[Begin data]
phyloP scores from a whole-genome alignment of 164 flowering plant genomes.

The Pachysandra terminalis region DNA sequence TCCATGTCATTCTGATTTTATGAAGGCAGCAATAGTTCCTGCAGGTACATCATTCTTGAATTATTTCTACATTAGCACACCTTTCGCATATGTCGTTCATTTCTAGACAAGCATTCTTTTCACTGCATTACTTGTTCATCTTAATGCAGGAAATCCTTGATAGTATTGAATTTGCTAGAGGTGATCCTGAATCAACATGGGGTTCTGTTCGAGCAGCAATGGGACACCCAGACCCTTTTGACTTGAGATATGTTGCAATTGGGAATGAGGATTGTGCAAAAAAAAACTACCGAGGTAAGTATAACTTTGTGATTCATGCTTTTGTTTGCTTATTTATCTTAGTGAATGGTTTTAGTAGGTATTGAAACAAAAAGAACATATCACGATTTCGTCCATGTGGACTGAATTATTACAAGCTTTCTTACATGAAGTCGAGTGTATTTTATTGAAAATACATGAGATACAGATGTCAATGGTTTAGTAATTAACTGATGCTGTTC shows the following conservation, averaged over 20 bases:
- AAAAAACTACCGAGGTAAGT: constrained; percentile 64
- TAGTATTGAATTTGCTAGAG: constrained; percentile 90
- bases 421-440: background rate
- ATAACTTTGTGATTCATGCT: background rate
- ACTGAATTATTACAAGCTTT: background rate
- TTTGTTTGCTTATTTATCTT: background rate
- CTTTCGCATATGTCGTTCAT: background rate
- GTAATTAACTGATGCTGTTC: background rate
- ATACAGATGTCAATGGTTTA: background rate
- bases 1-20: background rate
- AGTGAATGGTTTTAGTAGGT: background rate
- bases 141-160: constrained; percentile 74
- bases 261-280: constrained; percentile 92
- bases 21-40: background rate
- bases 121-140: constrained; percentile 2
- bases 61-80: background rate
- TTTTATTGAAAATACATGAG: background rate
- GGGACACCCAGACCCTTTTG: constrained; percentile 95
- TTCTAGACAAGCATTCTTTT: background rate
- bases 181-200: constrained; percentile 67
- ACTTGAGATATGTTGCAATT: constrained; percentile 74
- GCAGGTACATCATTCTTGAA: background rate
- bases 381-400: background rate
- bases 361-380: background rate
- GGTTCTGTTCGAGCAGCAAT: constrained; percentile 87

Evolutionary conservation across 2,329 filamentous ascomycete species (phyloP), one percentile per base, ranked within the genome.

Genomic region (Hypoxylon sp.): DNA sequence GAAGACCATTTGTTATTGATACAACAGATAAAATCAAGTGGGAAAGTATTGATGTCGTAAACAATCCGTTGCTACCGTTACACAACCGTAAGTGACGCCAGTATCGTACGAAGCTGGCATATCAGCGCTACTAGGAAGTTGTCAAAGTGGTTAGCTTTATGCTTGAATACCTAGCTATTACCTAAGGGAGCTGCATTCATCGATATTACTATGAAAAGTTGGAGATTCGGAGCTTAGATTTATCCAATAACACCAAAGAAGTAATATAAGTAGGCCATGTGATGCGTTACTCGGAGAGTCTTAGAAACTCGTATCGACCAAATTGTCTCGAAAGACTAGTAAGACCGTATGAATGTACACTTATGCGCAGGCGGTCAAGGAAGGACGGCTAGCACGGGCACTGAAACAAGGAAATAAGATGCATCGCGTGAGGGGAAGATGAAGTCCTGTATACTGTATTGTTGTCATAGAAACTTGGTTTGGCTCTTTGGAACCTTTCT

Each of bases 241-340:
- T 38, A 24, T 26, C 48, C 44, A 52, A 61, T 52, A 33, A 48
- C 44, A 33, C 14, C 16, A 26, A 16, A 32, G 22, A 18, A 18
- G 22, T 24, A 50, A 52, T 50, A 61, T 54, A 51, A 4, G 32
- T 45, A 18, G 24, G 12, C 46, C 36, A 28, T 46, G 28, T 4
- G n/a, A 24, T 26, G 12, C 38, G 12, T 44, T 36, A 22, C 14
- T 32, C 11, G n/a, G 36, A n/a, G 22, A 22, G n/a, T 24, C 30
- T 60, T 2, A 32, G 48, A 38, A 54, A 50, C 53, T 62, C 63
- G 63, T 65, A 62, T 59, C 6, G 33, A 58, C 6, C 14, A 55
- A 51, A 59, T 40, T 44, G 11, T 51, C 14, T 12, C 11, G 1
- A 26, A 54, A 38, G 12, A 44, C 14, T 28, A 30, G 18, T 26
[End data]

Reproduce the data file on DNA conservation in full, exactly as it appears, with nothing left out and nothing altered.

phyloP scores from a whole-genome alignment of 164 flowering plant genomes.

The Pachysandra terminalis region DNA sequence TCCATGTCATTCTGATTTTATGAAGGCAGCAATAGTTCCTGCAGGTACATCATTCTTGAATTATTTCTACATTAGCACACCTTTCGCATATGTCGTTCATTTCTAGACAAGCATTCTTTTCACTGCATTACTTGTTCATCTTAATGCAGGAAATCCTTGATAGTATTGAATTTGCTAGAGGTGATCCTGAATCAACATGGGGTTCTGTTCGAGCAGCAATGGGACACCCAGACCCTTTTGACTTGAGATATGTTGCAATTGGGAATGAGGATTGTGCAAAAAAAAACTACCGAGGTAAGTATAACTTTGTGATTCATGCTTTTGTTTGCTTATTTATCTTAGTGAATGGTTTTAGTAGGTATTGAAACAAAAAGAACATATCACGATTTCGTCCATGTGGACTGAATTATTACAAGCTTTCTTACATGAAGTCGAGTGTATTTTATTGAAAATACATGAGATACAGATGTCAATGGTTTAGTAATTAACTGATGCTGTTC shows the following conservation, averaged over 20 bases:
- AAAAAACTACCGAGGTAAGT: constrained; percentile 64
- TAGTATTGAATTTGCTAGAG: constrained; percentile 90
- bases 421-440: background rate
- ATAACTTTGTGATTCATGCT: background rate
- ACTGAATTATTACAAGCTTT: background rate
- TTTGTTTGCTTATTTATCTT: background rate
- CTTTCGCATATGTCGTTCAT: background rate
- GTAATTAACTGATGCTGTTC: background rate
- ATACAGATGTCAATGGTTTA: background rate
- bases 1-20: background rate
- AGTGAATGGTTTTAGTAGGT: background rate
- bases 141-160: constrained; percentile 74
- bases 261-280: constrained; percentile 92
- bases 21-40: background rate
- bases 121-140: constrained; percentile 2
- bases 61-80: background rate
- TTTTATTGAAAATACATGAG: background rate
- GGGACACCCAGACCCTTTTG: constrained; percentile 95
- TTCTAGACAAGCATTCTTTT: background rate
- bases 181-200: constrained; percentile 67
- ACTTGAGATATGTTGCAATT: constrained; percentile 74
- GCAGGTACATCATTCTTGAA: background rate
- bases 381-400: background rate
- bases 361-380: background rate
- GGTTCTGTTCGAGCAGCAAT: constrained; percentile 87

Evolutionary conservation across 2,329 filamentous ascomycete species (phyloP), one percentile per base, ranked within the genome.

Genomic region (Hypoxylon sp.): DNA sequence GAAGACCATTTGTTATTGATACAACAGATAAAATCAAGTGGGAAAGTATTGATGTCGTAAACAATCCGTTGCTACCGTTACACAACCGTAAGTGACGCCAGTATCGTACGAAGCTGGCATATCAGCGCTACTAGGAAGTTGTCAAAGTGGTTAGCTTTATGCTTGAATACCTAGCTATTACCTAAGGGAGCTGCATTCATCGATATTACTATGAAAAGTTGGAGATTCGGAGCTTAGATTTATCCAATAACACCAAAGAAGTAATATAAGTAGGCCATGTGATGCGTTACTCGGAGAGTCTTAGAAACTCGTATCGACCAAATTGTCTCGAAAGACTAGTAAGACCGTATGAATGTACACTTATGCGCAGGCGGTCAAGGAAGGACGGCTAGCACGGGCACTGAAACAAGGAAATAAGATGCATCGCGTGAGGGGAAGATGAAGTCCTGTATACTGTATTGTTGTCATAGAAACTTGGTTTGGCTCTTTGGAACCTTTCT

Each of bases 241-340:
- T 38, A 24, T 26, C 48, C 44, A 52, A 61, T 52, A 33, A 48
- C 44, A 33, C 14, C 16, A 26, A 16, A 32, G 22, A 18, A 18
- G 22, T 24, A 50, A 52, T 50, A 61, T 54, A 51, A 4, G 32
- T 45, A 18, G 24, G 12, C 46, C 36, A 28, T 46, G 28, T 4
- G n/a, A 24, T 26, G 12, C 38, G 12, T 44, T 36, A 22, C 14
- T 32, C 11, G n/a, G 36, A n/a, G 22, A 22, G n/a, T 24, C 30
- T 60, T 2, A 32, G 48, A 38, A 54, A 50, C 53, T 62, C 63
- G 63, T 65, A 62, T 59, C 6, G 33, A 58, C 6, C 14, A 55
- A 51, A 59, T 40, T 44, G 11, T 51, C 14, T 12, C 11, G 1
- A 26, A 54, A 38, G 12, A 44, C 14, T 28, A 30, G 18, T 26